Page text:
The Kiplings and India: A Collection of Writings from British India, 1870-1900

Editorial Team

As of summer 2016, "The Kiplings and India: A Collection of Writings From British India" is being developed by a team of three scholars at Lehigh University. 

Amardeep Singh teaches in the English department at Lehigh University. His first book, Literary Secularism: Religion and Modernity in Twentieth Century Fiction, explored the representation of secularization in modern British and South Asian fiction. He has published essays on writers such as Forster and Tagore in various scholarly journals, and has maintained a scholarly blog for more than a decade, which can be viewed here. Professor Singh visited the Sussex Kipling archives in 2012 and has been steadily researching the Kiplings and late Victorian Indian social movements for the past several years. He can be reached at amsp AT lehigh DOT edu. 

James McAdams is a Ph.D. candidate in English at Lehigh University, where he also teaches and co-edits the university's creative arts journal, Amaranth.  James' fiction, creative non-fiction, and academic essays have been published in numerous venues, including Kritikos, Readings: A Journal for Scholars and Readers, Connotations: A Journal for Critical Debate, decomP, and Superstition Review, among others.  His dissertation, entitled " 'A Psychiatrist is the God of Our Age': Contemporary American Fiction and the Postmodern Critique of Psychiatry," explores how recent novels critique, parody, and depict alternatives to America's dominant biochemical psychological paradigm.  His creative and academic work can be viewed in full here and he can be reached at jtm211 AT lehigh DOT edu.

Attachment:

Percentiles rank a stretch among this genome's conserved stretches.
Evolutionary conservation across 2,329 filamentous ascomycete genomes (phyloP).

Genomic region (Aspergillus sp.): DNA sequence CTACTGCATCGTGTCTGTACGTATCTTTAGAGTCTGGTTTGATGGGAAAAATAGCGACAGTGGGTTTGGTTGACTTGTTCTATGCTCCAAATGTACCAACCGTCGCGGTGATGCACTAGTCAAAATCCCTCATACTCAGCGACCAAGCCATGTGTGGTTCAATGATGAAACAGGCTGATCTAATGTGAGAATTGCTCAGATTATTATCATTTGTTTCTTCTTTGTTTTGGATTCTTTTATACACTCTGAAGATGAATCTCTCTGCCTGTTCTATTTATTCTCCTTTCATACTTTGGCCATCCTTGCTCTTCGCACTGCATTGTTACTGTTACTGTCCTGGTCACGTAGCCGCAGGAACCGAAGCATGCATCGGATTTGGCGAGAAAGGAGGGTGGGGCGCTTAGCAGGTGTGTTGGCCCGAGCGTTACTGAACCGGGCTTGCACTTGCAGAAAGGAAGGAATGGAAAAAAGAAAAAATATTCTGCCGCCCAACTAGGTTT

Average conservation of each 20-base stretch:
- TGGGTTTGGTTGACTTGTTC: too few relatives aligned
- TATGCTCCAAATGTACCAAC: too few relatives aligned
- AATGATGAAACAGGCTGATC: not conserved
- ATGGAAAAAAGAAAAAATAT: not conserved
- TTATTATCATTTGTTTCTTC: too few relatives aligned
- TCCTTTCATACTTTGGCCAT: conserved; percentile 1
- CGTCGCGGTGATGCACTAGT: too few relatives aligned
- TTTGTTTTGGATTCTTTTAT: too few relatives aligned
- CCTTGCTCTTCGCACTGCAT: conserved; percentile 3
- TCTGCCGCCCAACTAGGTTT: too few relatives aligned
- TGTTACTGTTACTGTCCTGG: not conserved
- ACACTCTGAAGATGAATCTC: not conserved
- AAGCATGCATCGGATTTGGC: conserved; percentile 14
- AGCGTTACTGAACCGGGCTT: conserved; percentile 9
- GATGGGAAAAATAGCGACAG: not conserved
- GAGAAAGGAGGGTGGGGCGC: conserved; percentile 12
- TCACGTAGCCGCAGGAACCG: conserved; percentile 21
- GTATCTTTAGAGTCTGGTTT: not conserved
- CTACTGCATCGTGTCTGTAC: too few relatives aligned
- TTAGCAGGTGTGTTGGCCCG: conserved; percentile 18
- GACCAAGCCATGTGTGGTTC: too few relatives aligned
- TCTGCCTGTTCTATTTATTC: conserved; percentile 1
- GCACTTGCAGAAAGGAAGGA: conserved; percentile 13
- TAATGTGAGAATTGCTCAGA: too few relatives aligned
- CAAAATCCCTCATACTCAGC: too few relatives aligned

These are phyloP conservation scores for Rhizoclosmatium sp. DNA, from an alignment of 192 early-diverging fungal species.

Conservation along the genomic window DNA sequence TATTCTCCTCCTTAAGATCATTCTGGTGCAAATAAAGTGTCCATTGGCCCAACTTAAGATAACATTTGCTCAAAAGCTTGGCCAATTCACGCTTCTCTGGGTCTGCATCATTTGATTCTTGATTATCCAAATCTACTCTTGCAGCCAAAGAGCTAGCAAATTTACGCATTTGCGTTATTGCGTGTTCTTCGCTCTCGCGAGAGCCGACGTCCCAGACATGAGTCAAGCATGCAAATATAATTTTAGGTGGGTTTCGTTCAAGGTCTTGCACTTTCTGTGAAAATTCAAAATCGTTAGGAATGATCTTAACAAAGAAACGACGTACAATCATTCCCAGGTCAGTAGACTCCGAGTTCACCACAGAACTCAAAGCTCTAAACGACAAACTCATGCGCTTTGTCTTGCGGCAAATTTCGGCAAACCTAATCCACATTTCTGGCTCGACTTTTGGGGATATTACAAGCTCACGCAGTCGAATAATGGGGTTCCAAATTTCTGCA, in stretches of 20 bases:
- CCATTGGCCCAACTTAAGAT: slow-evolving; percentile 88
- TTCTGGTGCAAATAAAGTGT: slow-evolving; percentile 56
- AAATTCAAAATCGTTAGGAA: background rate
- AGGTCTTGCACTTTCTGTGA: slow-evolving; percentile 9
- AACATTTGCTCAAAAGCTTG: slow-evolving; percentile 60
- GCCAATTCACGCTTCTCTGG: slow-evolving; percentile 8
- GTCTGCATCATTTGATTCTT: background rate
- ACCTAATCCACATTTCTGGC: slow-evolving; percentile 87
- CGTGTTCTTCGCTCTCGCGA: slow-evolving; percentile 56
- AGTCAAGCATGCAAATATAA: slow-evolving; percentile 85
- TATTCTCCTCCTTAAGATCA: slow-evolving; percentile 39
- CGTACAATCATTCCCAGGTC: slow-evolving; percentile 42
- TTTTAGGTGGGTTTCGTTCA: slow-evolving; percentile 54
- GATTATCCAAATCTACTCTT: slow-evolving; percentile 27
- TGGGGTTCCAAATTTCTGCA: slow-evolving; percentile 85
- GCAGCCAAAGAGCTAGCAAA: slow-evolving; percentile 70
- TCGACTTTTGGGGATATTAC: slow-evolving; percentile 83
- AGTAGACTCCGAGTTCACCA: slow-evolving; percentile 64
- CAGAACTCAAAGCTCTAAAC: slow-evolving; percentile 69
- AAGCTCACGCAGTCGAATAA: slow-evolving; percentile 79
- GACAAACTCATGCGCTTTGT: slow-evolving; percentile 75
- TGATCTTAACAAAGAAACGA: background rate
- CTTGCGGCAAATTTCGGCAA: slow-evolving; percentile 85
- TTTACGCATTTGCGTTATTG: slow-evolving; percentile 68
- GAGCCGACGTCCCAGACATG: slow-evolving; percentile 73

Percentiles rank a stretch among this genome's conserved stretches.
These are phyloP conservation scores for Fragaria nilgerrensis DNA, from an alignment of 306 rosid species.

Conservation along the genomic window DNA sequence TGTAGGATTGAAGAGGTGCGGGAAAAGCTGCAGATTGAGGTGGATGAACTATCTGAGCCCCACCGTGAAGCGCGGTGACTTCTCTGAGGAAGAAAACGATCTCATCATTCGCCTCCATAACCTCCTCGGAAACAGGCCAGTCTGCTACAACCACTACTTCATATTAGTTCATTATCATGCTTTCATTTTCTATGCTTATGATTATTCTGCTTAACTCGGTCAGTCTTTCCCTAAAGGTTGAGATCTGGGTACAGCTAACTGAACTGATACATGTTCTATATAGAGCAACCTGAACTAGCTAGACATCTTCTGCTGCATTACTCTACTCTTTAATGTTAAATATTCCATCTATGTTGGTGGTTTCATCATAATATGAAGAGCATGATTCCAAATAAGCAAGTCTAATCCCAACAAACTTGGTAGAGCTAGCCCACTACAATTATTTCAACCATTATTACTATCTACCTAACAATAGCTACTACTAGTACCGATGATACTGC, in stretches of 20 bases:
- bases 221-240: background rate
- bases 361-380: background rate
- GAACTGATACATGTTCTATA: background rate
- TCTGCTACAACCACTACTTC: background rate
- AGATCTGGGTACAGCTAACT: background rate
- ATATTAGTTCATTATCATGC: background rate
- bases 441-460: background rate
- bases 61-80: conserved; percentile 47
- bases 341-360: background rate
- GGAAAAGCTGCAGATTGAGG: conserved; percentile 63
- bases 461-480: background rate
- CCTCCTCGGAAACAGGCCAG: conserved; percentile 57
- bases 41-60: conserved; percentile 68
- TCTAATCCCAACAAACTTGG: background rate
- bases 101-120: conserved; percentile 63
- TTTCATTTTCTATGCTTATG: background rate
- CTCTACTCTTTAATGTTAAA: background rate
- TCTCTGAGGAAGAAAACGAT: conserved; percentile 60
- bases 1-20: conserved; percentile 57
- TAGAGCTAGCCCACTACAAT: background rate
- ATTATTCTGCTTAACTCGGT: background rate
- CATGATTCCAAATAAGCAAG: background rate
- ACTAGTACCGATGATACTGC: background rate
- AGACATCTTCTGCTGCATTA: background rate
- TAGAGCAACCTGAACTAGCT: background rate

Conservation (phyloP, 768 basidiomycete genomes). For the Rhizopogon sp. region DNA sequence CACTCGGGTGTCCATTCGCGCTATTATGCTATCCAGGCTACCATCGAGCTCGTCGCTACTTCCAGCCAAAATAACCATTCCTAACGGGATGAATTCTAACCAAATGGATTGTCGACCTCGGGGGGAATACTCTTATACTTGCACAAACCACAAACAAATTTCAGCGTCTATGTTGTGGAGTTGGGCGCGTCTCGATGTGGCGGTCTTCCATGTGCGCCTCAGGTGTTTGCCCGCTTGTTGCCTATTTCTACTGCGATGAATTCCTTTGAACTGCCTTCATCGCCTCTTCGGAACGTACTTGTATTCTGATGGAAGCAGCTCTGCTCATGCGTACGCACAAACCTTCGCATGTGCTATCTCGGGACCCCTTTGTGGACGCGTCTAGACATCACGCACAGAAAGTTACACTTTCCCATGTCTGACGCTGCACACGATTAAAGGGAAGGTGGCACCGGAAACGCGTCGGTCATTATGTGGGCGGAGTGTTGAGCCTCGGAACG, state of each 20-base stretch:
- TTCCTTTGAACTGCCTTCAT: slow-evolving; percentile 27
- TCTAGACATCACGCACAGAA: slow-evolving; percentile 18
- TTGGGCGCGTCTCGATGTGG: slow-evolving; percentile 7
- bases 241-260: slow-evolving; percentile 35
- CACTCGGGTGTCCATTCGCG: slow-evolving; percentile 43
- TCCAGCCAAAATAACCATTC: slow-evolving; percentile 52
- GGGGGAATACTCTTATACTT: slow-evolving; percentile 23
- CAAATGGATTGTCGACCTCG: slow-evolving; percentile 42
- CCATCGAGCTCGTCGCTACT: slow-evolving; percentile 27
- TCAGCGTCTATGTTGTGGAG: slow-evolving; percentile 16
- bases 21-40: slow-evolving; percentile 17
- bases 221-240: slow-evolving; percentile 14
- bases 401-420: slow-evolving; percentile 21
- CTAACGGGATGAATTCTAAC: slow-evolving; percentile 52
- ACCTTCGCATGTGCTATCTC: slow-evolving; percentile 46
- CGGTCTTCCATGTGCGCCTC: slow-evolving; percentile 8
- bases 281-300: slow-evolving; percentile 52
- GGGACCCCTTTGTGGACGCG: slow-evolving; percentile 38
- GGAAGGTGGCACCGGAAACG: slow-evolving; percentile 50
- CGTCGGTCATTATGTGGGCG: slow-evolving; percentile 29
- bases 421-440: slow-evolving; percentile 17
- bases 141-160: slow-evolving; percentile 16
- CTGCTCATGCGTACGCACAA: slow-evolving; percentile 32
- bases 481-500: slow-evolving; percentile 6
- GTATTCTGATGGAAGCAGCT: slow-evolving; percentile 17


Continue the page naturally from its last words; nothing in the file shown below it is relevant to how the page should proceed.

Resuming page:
Sarita Mizin is a Ph.D. candidate in English at Lehigh University, an American Institute of Indian Studies language fellow in Bangla, and the Assistant Director of Residence Life in the Iacocca Institute's Global Village international education program. She is especially interested in nineteenth-century literary exchanges between India and the United States through figures like Pandita Ramabai, Tagore, and Kipling. Her dissertation, "Feminism on the Move: Literary Transnationalism in Fin de Siécle Women's Politics," follows writers from India, South Africa, Canada, and the United States around the globe as they produced and curated literary knowledge in the first-wave international women's movement. She tweets @PosttheColony and can be reached at som212 AT lehigh DOT edu.